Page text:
Figure 6: Diblock copolymer

Figure 7: Small angle X-ray Scattering

Figure 8: Hexagonal Cylinders

Figure 9a: cis-PI Dynamics by Broadband Dielectric Spectroscopy - Segmental and global scales

Figure 9b: cis-PI Dynamics by Broadband Dielectric Spectroscopy - Both scales strongly affected - interface fluctuations?

Simulating the Transport Properties of the Stratum Corneum.

The stratum corneum, the top-most layer of the skin, has been simulated using a ceramide-2 bilayer as a model system. In order to understand the transport of molecules across this layer, which has important practical consequences, the energy profile of pore formation in such a bilayer in water has been calculated by applying a mechanical constraint to the lipid density in the centre of the bilayer. The simulations reveal that, because of the high rigidity of the ceramide chains, the resulting small hydrophobic pores are not filled with water, but instead remain void (Figure 10). A simple thermodynamic analysis, based on the relevant surface tensions, confirms that water will only enter the pore once a critical radius, proportional to the membrane thickness, has been surpassed. The permeability barrier of the membrane is thus effectively increased.
We have tested how a ‘classical’ penetration enhancer would modify the baseline structure properties of the ceramide bilayer. Preliminary results of membranes in an aqueous solvent containing a classic penetration enhancer, shows that the added component molecules tend to form a thin protective layer covering the previously exposed tails in the interior of the pore, as well as making the membrane more flexible. These effects promote the formation of a water-filled hydrophilic pore, and hence facilitate the transport of molecules (e.g. benefit agents) across the membrane. This is a first step towards a better understanding of the surprising permeation properties of the skin. (Unilever and University of Twente)

Figure 10: Effect of the constraint on ceramide bilayer. For each constraint value, a section of the bilayer and a top-view are displayed showing the presence of void of increasing size in the bilayer.

Red blood cells in capillary flow.
Figure 3 shows snapshots of typical shapes of red blood cells in capillary flow. For small flow velocities, the red blood cells assumes its characteristic discocyte shape. However, at higher flow velocities, a transition to a parachute shape has been predicted on the basis of molecular dynamics simulations with a new hybrid model, which combines a particle-based mesoscopic simulation technique for the solvent with a dynamically-triangulated surface model for the membrane. The parachute shape owes its stability in flow to the composite nature of the red-blood-cell membrane, which consists of a spectrin polymer network anchored to a lipid bilayer. It is very important to understand the effect of membrane elasticity on the flow behaviour, because the reduced deformability of red blood cells in diseases such as diabetes mellitus and sickle cell anemia is responsible for the increase of the apparent blood viscosity and blocking of micro-vascular flows (FZ Jülich, Gompper group).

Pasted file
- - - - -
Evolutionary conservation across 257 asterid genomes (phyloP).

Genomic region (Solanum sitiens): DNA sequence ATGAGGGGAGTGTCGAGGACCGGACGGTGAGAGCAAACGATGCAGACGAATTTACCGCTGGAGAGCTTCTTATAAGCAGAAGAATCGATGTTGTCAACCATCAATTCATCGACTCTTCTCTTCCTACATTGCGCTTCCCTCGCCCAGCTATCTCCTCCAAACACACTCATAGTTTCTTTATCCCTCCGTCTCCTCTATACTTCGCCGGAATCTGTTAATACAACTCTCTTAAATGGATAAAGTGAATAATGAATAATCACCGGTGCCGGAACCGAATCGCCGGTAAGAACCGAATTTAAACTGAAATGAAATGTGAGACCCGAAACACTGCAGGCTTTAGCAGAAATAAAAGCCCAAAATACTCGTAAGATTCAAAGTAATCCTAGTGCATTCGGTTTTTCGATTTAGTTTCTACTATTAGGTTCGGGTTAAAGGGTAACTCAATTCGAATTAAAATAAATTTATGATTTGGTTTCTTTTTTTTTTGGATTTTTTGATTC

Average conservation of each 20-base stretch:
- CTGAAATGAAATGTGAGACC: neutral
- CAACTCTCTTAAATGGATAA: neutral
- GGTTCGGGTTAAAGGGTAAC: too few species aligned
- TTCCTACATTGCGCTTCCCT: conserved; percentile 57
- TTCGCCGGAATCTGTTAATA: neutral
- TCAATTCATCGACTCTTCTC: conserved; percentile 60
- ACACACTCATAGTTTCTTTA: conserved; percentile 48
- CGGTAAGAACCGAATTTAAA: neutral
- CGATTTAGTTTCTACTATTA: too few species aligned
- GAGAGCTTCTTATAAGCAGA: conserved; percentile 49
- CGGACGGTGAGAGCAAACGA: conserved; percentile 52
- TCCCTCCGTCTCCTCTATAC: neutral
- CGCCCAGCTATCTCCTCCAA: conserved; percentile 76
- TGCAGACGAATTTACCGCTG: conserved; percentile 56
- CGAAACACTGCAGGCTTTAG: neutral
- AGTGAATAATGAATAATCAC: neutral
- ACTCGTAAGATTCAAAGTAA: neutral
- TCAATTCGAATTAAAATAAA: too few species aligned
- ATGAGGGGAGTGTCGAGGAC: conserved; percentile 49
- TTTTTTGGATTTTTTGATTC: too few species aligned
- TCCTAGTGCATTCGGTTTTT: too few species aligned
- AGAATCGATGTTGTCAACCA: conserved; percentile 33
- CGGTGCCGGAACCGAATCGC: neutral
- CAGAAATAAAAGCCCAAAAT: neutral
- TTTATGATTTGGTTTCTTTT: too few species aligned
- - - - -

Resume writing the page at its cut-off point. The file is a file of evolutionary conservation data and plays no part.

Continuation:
Figure 3: Red blood cells in capillary flow, above low flow below higher flow.

Microscopic view on a new mechanism of fusion of two wormlike micelles

Figure 1 displays a microscopic view on a new mechanism of fusion of two wormlike micelles under shear flow. The results were obtained by computer simulation and shed some light on the mechanism behind the strong shear thinning behaviour of such systems which are important candidate materials to be employed in tertiary oil recovery. The upper picture shows two entangled worm like micelles hindering each other to flow. Under shear stress the micelles gradually merge and are transformed into an H shaped structures (lower picture)where the two different wormlike micelles have fully merged. In this state the entanglement effect is removed and the system flows easily (Twente/Schlumberger).

Figure 1: Entangling and merging wormlike micelles under shear.

Phase separation in giant micelles

Figure 2 shows the phase separation in giant micelles containing a mixture of two lipids and cholesterol (sphingomeylin/Cholesterol/
DOPC). Such mixtures are biomimetic models for multicomponent biological membranes. The different phases are made visible by fluorescence markers through fluorescence microscopy. Taken at different compositions the results allow the determination of the phase diagram shown at the bottom of Figure 2 (Marie Curie/

Figure 2: Phase separation in giant vesicles. (a) Large domains are seen in fluorescence microscopy. (b) Obtained phase diagram.